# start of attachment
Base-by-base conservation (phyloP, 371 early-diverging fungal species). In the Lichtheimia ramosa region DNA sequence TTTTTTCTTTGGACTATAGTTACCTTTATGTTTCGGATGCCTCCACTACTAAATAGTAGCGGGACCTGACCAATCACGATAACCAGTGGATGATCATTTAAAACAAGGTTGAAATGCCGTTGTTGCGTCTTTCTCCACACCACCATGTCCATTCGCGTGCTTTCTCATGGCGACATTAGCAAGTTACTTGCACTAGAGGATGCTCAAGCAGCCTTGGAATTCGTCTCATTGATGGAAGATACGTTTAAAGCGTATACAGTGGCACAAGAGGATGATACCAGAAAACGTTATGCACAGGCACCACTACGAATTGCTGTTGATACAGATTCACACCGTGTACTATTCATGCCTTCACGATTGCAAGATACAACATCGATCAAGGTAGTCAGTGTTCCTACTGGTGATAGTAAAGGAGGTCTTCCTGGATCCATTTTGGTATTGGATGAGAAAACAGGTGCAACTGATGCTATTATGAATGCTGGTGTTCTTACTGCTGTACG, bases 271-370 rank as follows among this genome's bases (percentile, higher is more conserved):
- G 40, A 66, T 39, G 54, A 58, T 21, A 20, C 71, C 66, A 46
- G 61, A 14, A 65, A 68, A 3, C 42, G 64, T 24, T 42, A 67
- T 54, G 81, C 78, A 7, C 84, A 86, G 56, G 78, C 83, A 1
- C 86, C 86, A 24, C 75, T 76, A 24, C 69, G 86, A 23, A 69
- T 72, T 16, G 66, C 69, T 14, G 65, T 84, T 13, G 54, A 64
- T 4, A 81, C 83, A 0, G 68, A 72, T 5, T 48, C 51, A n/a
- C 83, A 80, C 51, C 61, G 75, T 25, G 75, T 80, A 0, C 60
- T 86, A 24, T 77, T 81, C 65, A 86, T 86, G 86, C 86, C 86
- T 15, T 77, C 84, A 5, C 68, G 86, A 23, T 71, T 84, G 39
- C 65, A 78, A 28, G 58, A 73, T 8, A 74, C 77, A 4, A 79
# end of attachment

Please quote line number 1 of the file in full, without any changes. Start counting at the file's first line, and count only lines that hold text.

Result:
Base-by-base conservation (phyloP, 371 early-diverging fungal species). In the Lichtheimia ramosa region DNA sequence TTTTTTCTTTGGACTATAGTTACCTTTATGTTTCGGATGCCTCCACTACTAAATAGTAGCGGGACCTGACCAATCACGATAACCAGTGGATGATCATTTAAAACAAGGTTGAAATGCCGTTGTTGCGTCTTTCTCCACACCACCATGTCCATTCGCGTGCTTTCTCATGGCGACATTAGCAAGTTACTTGCACTAGAGGATGCTCAAGCAGCCTTGGAATTCGTCTCATTGATGGAAGATACGTTTAAAGCGTATACAGTGGCACAAGAGGATGATACCAGAAAACGTTATGCACAGGCACCACTACGAATTGCTGTTGATACAGATTCACACCGTGTACTATTCATGCCTTCACGATTGCAAGATACAACATCGATCAAGGTAGTCAGTGTTCCTACTGGTGATAGTAAAGGAGGTCTTCCTGGATCCATTTTGGTATTGGATGAGAAAACAGGTGCAACTGATGCTATTATGAATGCTGGTGTTCTTACTGCTGTACG, bases 271-370 rank as follows among this genome's bases (percentile, higher is more conserved):